Wednesday, August 19, 2009

Harvesting the Bounty: Our CSA Recipes Part 2, Joy of Cooking's Gazpacho with Colorado Yellow Tomatoes

Last week I shared last year's salsa recipe, but we're still getting tomatoes and cucumbers and peppers and you can't just make salsa! Last year was our first year in the CSA, and every time we got a new bounty, I went online and searched recipes by ingredients. But we had extra single ingredients too... and made pickles out of the extra long italian cukes, parboiled and froze okra, green beans, and diced potatoes, and made pesto out of all that arugula.

But next to salsa, our second favorite recipe that uses everything is the Gazpacho. It brings me back to summers in Chicago growing up. I can't take claim for the recipe (although as always, a little altered!), but the fresh CSA vegetables, uncooked and melded in flavor, speak for themselves! So much so that a local chef tasted our first batch with yellow tomatoes and said it was the best he'd ever had. Palisaide Colorado, Grown With Love, baby! Thanks Cameron Place!

Joy of Cooking's Gazpacho with Colorado Yellow Tomatoes
Gazpacho is better served the day it's made but if preparing it for the following day, use half the jalepeno as the heat increases in time.

Finely chop but do not puree, in a food processor or blender:
1 med. cucumber, peeled
1 med. green bell pepper
Remove to large bowl, then chop:
1 small onion
1/3 cup packed fresh parsley leaves
Remove to the bowl. Add and chop:
2 1/2 lbs. ripe yellow tomatoes, peeled, seeded
Remove to the bowl. Add to bowl:
1 cp tomato juice
1/4 cp red wine vinegar
3 Tbs olive oil
2 cloves garlic, minced
1 fresh jalepeno pepper, seeded and minced
2 tsp salt
1 tsp fresh taragon, minced
1 tsp fresh basil, minced
Stir well, refrigerate for at least 2 hours. Serve in chilled bowls. Makes about 4 cups.

Garnish with chopped yellow tomatoes, red pepper and basil.

Wednesday, August 12, 2009

Harvesting the Bounty: Our CSA Recipes Part 1, Chinacat Salsa

It's that time of year.... The CSA (Community Supported Agriculture) club we're in has peaked! Last week we brought home a truckload of tomatoes and peppers peppers peppers! and so it's SALSA time again!

Last year was my first canning/jarring experience. It was grand. Despite learning a valuable lesson about shielding my eyes, nose, and nails from those spicy peppers, and burning myself once or twice on that steam from the boiling jars, I had a very successful yield of about twenty jars of salsa that became our family Christmas presents! I sampled several recipes in order to use all our vegetables, and chopped my heart out.... this is what we came up with:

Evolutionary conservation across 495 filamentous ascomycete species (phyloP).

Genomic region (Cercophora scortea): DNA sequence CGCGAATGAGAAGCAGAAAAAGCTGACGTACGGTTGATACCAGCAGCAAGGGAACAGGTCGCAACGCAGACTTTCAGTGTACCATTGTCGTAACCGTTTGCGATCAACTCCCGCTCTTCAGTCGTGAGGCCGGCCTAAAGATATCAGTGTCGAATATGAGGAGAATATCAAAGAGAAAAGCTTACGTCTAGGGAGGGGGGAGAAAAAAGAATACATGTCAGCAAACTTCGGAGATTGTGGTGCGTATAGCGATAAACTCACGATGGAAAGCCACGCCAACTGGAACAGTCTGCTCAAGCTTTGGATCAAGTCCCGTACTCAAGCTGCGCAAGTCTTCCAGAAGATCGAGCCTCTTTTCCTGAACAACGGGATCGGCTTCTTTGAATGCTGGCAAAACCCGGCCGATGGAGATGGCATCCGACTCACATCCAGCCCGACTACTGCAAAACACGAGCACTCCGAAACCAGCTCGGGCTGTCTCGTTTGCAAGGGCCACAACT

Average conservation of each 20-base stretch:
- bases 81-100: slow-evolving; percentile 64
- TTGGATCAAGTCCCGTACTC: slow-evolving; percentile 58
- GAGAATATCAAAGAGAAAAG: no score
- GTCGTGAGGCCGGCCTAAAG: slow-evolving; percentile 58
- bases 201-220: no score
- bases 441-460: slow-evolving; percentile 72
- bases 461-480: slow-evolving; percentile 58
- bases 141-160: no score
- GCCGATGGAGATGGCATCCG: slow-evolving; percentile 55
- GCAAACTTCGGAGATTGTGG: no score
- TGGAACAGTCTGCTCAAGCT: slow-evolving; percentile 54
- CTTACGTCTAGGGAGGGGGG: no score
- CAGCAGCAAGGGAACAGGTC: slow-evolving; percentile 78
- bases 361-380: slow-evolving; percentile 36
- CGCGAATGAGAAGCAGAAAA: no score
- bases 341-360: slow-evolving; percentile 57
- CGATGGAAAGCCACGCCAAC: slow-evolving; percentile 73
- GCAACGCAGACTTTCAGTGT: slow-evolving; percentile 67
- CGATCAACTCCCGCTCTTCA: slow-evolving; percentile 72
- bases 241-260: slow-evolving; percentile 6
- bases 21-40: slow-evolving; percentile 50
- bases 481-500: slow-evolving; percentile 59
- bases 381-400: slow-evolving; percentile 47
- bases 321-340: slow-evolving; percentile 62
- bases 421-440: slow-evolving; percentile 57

Chinacat Salsa**
12 cups* cored, chopped tomatoes [i use some yellow tomatoes to sweeten it up]
*(or about 14-15 medium toms)
2 12 ounce cans organic tomato paste
3 cups (or 4medium) chopped onions
2 cups lemon juice (or 8medium lemons squeezed)
8-10 jalepenos, seeded, finely chopped
4-6 long green or red chiles, seeded, chopped
1 Tbs salt
1Tbs sugar
1 Tbs cumin
2 Tbs red pepper flakes (or leave the seeds of 2 peppers)
3 Tbs oregano
4-5 cloves garlic, finely chopped
2 tsp black pepper

Combine all** in large saucepan, bring to boil. Reduce heat and simmer 30 minutes, stirring occasionally. Ladle hot into jars, leaving 1/2 inch headspace. Apply lids and boil in water canner or double boiler for 15min at 0-1000 ft alt., 20 min at 1001-6000 ft, and 25 minutes above 6,000. Yields about 8 pint jars.

**I split this recipe in two and make one milder and one hotter, and have even burnt the bottom and scraped it in for a mesquite flavor. So mix it up!

Wednesday, August 5, 2009

DIY After-Sun lotion

One thing I love about summer is the after-sun lotion we make ourselves. It's very refreshing, super easy to make, and it works like a charm. If I do burn (but since I've been using Avalon Organics sunblock I haven't) and I use our after-sun lotion, the redness is gone by midnight.

The key ingredient is Lavender. So splurge. Buy a big bottle from a distributor if you can afford it, because you'll use most of the standard 5-8 ml bottle on this recipe alone, and it's so good for so many other things! But first and foremost Lavender is a proven cure-all for burns; 1st through 3rd degree burns improve and clear up within hours, cutting overall healing time in fractions.

Second on importance is a clean base. I use Desert Organics Lavender lotion because it's free of parabens, sulfates, and other fragrances, but you can use a plain lotion too so long as it's clean and all-natural.

Third, aloe. My father always used aloe when we were in Florida during my childhood, I remember him peeling vividly and getting rid of the peel with aloe. After that I always bought aloe for burns, but by itself aloe won't lift the burn, just heal your skin.

Last we add other essential oils that help with burns, cooling, and soothing sore skin: peppermint for cooling, rosemary for tightening, chamomile for dryness, and lemongrass for toning and antiseptic as well as that fresh summer scent!

The official recipe: 8 oz bottle
3 oz lavender lotion
3 oz aloe gel
.5 oz vitamin E oil (can substitute avocado oil)
10-15 drops lavender (plus 5-10 more if using plain lotion)
5 drops of chamomile and lemongrass each
3 drops of peppermint and rosemary each

My favorite store-bought version for those of you with little or no time to DIY, visit Little Moon Essential Oils and look for "Lift Off Lotion," keeping in mind that DIY is always way cheaper.